Friday, February 19, 2016

Snapdragons: The Joy of Designing with Local Flowers

On Wednesday afternoon, I  drove out to Hendrick's to pick up flowers. Hendrick's is 87 miles from our studio in Pennsylvania. That might sound like a long way to drive to pick up flowers every week during the winter. It's not. Especially when you think that most flowers sold in the US travel thousands of miles to get to the end user. And truth be told, it's one of the best parts of my job to pull up to Hendrick's shop and see what Sue Ellen has waiting for us!

This week I ordered anemones, sweet william, heirloom carnations, daffodils, mums, freesia and snapdragons. Snaps are one of the few flowers we have almost every week of the year for design. Flowers by Bauers just north of us in Jarretsville, grows snaps, hydroponically, year round. In the dead of winter, when most of what we have is greens and branches, we can count of Matt, of Flowers by Bauers to hook us up with his candy colored blooms. 

This week, while we got some snaps from Matt, on Monday, his supply was low because of Valentine's Day, so I ordered a couple hundred stems from Hendricks too. Just seeing them bunched together, made me happy. As I was carrying them to the cooler back at the shop, I happened to smell them. I don't know what made me do it. I guess it's just our habit to smell any flowers if they are close to us, even if we know they don't have any fragrance. But wait...are snaps fragrant? I didn't think they were. But these ones I was holding smelled sweet. Like candy. I thought maybe the freesia scent had migrated to them temporarily since they were next to each other in the car. I smelled again. It certainly seemed like they were fragrant. I emailed Sue Ellen, the grower of the snaps, later that night, asking about the scent. Her reply "Yes, our snaps do smell.  They smell like grape bubble Yum". She also mentioned that the most fragrant ones are Maryland Lavender. The other fragrant ones are Plum blossom and Overture pink.

Wait what? I've been using snaps most weeks for the last 9 years and never experienced or never noticed them having a scent. I googled them and found a blog post that described them as have a "stuffing scent". A  sweet scent but not one given off spontaneously in the air. Which i think means you have to smell smell them.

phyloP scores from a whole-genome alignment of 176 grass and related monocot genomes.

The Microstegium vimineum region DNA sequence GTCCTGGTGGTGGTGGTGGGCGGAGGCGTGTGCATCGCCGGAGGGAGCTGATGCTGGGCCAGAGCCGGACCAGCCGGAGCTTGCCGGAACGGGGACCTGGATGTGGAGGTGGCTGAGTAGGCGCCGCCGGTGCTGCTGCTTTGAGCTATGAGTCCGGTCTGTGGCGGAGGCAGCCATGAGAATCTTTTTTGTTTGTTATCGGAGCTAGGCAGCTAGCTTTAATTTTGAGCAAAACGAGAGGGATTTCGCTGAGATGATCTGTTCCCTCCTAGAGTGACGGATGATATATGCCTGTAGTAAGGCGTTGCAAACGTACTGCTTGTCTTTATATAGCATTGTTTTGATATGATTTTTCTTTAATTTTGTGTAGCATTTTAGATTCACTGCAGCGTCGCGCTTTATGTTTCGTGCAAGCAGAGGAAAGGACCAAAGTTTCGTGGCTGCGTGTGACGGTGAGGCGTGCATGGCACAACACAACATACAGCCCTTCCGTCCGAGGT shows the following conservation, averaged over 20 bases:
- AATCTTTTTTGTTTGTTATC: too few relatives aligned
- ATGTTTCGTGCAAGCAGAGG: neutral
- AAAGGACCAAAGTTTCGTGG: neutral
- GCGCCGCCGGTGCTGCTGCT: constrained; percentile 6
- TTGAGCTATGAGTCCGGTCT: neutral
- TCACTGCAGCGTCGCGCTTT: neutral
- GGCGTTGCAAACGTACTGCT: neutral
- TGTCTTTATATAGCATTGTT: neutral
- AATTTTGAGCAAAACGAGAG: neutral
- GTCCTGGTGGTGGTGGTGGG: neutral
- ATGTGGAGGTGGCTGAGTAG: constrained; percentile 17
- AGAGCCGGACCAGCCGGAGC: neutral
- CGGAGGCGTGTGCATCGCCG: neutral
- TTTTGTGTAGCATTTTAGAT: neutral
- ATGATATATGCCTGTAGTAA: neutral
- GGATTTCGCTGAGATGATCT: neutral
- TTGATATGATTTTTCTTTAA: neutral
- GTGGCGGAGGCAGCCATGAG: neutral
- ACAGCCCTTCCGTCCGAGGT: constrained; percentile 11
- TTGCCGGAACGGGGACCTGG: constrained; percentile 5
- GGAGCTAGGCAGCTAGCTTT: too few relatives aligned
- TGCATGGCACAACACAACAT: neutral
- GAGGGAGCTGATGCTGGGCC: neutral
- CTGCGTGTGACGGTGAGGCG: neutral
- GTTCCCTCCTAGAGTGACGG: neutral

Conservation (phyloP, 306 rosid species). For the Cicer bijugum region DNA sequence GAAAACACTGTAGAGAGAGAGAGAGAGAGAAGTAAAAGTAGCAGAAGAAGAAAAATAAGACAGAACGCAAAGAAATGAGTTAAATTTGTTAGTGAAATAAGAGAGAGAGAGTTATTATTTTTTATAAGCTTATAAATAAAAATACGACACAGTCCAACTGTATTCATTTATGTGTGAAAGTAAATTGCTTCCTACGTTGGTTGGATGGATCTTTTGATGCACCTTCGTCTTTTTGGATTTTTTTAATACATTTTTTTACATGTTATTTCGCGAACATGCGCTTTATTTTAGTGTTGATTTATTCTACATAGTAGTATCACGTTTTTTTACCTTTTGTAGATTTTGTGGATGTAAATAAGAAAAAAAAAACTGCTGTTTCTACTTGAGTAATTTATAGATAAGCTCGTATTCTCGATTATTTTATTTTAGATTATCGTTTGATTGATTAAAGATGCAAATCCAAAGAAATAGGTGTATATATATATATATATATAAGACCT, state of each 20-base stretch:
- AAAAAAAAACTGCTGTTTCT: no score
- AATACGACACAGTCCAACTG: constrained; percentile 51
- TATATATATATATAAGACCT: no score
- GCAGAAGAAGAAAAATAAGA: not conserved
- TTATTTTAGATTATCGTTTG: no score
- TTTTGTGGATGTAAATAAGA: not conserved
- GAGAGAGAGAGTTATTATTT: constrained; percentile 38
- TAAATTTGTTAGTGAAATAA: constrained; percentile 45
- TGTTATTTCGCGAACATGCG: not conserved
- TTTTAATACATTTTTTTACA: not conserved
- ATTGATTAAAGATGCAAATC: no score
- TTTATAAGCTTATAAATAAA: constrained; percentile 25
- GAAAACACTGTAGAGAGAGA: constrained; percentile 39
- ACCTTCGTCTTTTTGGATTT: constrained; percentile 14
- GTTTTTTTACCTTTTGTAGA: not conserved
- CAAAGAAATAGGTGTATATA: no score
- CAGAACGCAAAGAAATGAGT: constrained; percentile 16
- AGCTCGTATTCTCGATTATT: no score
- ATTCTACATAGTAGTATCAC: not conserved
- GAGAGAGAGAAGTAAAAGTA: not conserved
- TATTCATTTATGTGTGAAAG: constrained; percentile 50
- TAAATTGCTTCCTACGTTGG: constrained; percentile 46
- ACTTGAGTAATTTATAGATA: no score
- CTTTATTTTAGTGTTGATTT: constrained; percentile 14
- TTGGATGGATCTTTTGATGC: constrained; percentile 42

So, if snaps smell great and come in loads of great colors, why don't we see them in designs more? Where are the snapdragons on Instagram? Why aren't brides pinning pictures of snapdragons?

I think it's because when conventional designers choose flowers for their designs, flowers that are shipped in from all over the world, they choose flowers like peonies, garden roses, orchids, japanese ranunculus and other "popular" flowers regardless of their growing season. They don't HAVE to choose flowers like snaps. So, for the most part, they don't. Don't get me wrong, I like those flowers too (sort of). But sourcing locally, is different. It means we use what's available seasonably in our community. That means, that we use alot of snaps. And sure, sometimes they're too pointy or too flimsy or too tall...but mostly they are beautiful and underrated. And they were grown by people we know. And they tell the story of our region and the farmers that grow them. And they are grown with care. know they smell like grape bubble yum.

A bride commented on one of our photos recently saying "i love snaps now because you included them in my wedding flowers". That's our goal right? To introduce people to local flowers that they may not have known before and help them to fall in love. What's better than that? 

Here are some of my favorite designs with locally grown snaps!

January Bouquets designed by local color flowers with locally grown succulents, magnolia leaves, snapdragons, narcissus, tulips, and eucalyptus. 1797508_10102339912219013_598578648_n | Flickr - Photo Sharing!:

Winter bouquet designed by Local Color Flowers filled with tulips, iris, snap dragons, boxwood, magnolia, curly willow and white forsythia.

Single order:
Spring bouquet filled with locally grown cut flowers and foliage. Designed by Local Color Flowers.

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